The Case for ‘Time In the Market’ Vs ‘Timing the Market’

Time in the market

March of 2020 was a scary time for the stock market, and well, life in general.  The Pandemic was in full ‘Freak People Out” mode and for most of the year it was still appropriate to wonder if disinfecting our groceries was a path to keep us virus free.

But, I loathe to give too much credit and validation to a virus which caused so much carnage in our lives.  And, since this post is about ‘Time in the Market’, I’ll refrain from discussing the pandemic again.

Not only was 2020 difficult from a personal standpoint, it too was from a financial one. The month of March alone was very unkind to our net worth, with the DOW having 4 days of 1000+ point drops. 

Here were the trading days in 2020 where the DOW dropped by more than 4%.  


The S&P had 4 days of a 3+% drop.


Both the S&P and the DOW converged on the the 20th of March and the 11th of June for a financial beatdown of epic proportion.  These days turned out to be the pinnacle of financial vexation.

Many people were left questioning; “Is the world coming to an end”, and “will I ever be able to retire”?  

But, thanks to a V-Shaped Recovery, the year didn’t turn out all that bad.  In fact, all major indices actually ended higher, in 2020.

The Dow Jones finished the year 1770.59 Points or 6.18% higher from January until December.  

The S&P 500 finished 487.37 Points or 15.02% higher from January until December.

Maybe it was the amount of liquidity thrust into the markets by the Federal Government.  Or, maybe it was just a bull market, with a “bear sighting” in the middle.  Either way, 2020 will be remembered for its share of negative circumstances.

Today, we’d welcome a 4% decline.  As of the writing of this post, the DOW is down 10.1% since January and we still have 40 trading days to either change course, or increase our losses. 

Unfortunately, according to BusinessInsider, 2023 doesn’t look all that promising either.  However, let’s put this into perspective, as I do like to offer a positive voice in the financial arena.

Your loss in 2020, just like your loss today; if somehow you were able to resist selling under this pressure, is a bit fat $0!

Sure, it may have looked ominous on paper, but not selling=not taking a loss.  Many of those companies who saw the biggest drops in market value in 2020 have since recovered.  Exxon Mobile (XOM) for example dropped 50% from January 2020 until October 2020, then completely changed course and headed higher ever since.

Here is why Time in the Market is the real winning strategy

Let’s Imagine for a moment, you sold all your positions on June 12th, 2020 which would be the day after the 4th 1000+ point DOW drop and the S&P’s 3.89% drop.  You’d had all you could stomach, and wanted to get out while you still had something to show for it.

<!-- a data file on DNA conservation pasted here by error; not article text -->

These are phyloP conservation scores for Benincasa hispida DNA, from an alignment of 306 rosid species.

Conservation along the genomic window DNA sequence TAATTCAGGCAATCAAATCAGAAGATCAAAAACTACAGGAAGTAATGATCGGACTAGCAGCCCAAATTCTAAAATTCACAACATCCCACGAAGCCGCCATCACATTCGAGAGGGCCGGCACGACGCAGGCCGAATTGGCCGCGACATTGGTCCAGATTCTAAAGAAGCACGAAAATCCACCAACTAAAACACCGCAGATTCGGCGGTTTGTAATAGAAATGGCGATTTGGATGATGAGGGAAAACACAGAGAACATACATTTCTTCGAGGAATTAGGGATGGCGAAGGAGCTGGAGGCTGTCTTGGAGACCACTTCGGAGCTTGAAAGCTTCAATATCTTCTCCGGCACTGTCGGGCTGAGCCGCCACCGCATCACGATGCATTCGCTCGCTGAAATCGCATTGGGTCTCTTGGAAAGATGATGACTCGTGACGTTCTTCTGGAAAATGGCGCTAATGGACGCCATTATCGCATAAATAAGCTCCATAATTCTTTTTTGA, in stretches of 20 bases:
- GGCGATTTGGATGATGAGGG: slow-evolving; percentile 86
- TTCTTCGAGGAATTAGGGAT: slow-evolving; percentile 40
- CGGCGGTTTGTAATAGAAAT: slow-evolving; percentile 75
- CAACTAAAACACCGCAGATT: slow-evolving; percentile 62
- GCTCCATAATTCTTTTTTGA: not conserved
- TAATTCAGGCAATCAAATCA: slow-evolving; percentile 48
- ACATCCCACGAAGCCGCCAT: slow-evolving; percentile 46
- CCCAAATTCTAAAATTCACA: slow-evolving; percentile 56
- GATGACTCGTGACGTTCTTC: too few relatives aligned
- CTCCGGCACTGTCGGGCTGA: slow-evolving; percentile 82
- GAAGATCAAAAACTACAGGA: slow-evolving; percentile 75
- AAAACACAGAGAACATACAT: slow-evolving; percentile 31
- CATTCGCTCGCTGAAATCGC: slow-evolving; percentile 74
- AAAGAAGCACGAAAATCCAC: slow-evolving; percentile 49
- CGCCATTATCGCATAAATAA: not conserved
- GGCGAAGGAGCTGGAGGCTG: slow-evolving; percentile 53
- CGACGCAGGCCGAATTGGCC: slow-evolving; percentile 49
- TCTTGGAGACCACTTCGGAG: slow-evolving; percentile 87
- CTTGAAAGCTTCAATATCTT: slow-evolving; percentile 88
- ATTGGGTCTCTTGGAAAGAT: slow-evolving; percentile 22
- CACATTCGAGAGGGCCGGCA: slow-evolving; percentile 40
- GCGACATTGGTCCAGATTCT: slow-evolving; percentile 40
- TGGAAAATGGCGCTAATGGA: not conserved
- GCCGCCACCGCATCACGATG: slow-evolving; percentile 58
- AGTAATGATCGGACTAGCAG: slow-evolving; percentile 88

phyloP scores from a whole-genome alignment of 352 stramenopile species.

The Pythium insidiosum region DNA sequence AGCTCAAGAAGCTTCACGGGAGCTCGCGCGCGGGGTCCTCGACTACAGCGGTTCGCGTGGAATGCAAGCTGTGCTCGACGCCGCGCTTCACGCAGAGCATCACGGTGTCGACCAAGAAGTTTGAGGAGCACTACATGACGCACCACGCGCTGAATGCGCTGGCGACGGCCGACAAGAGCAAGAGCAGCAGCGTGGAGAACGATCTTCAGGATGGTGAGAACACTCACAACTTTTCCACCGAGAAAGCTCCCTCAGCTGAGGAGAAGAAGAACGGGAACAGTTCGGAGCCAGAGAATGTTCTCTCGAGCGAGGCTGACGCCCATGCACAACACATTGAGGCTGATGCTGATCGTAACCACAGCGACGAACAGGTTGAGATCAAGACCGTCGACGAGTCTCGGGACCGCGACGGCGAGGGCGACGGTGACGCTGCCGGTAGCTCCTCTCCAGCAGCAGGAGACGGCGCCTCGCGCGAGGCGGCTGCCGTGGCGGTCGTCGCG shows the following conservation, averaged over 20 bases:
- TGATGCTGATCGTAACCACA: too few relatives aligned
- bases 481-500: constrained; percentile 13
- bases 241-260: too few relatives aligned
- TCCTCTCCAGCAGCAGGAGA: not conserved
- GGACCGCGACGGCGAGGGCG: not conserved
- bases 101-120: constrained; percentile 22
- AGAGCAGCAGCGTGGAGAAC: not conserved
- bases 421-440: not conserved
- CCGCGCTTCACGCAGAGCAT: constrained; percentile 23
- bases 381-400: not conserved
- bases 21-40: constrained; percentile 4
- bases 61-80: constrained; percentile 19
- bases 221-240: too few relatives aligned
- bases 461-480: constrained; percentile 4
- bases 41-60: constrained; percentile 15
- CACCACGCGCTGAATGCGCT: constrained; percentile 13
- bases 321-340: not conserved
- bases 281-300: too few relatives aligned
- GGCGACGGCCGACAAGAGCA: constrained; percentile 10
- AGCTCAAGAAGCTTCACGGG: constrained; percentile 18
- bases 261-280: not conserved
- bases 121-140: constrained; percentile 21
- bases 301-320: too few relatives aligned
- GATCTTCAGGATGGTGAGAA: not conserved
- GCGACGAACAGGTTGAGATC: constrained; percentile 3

Being in the ‘Monday Morning Quarterback” position now, gives us the luxury of evaluating what our ‘opportunity cost’ would have been by getting out of the market?  

Not only would you have sold your positions at lower prices than you could have just days prior to June 12th, but you may have missed out on dividend opportunities as well.  And, then to top it all off, the price likely came roaring back.

The purpose of this post is to convince you on the benefits of “Time in”’ the market, rather than trying to ‘Time’ the market.  Timing the market is fools folly, even professional traders with all their expensive software, discord groups, and paid research aren’t able to do it.   So why would you even try?

Looky here:

These are charts of an investment in Chevron Corporation (CVX), one of the Flagship Companies of the Dow 30.  

Both show an initial investment of $10,000 (purchasing 86.707 shares), on 11/2/2017.  

Suppose you owned CVX, and on June 12th, 2020 the day after the last big drop of the DOW, you decided you’d had enough, and sold your position. 

Here is what that chart would look like:


Time in the Market

You would have lost $1037.34, 10.37% of your initial investment.


If you had held strong and not sold, you would have increased your CVX holding by $9679.17, or 96.79%.


Time in the Market

Not to mention, your average price per share (cost) has since fallen from 115.33 to 92.59 because now you have 107.996 shares, instead of the original 86.707 shares you bought for $10,000.

The next 5 years of Time in the Market

In another 5 years you may have 25 more shares that you’ll acquire by reinvesting your dividends, which would then bring your average cost per share to $71.42.

After 10 years of owning CVX, armed with lots of Dividend DRIPS, you’d have a total of 140 shares (40 of which are free) and if shares are trading for a measly 10% higher than they are today, your overall value in CVX would be $27,489, on your $10,000 investment. 

Warren Buffett’s view of ‘Time in the Market’

And, I’ll leave you with words of wisdom from the Oracle of Omaha, who by the way, has had a positive impact on my investing philosophy, and likely yours as well:


If you aren’t willing to own a stock for 10 years, don’t even think about owning it for 10 minutes.


He’s right, as you can see, the math doesn’t lie.  Time in the market when coupled with the compounding of dividends, is without a shadow of a doubt the best path to prosperity for those interested in equity investing. 

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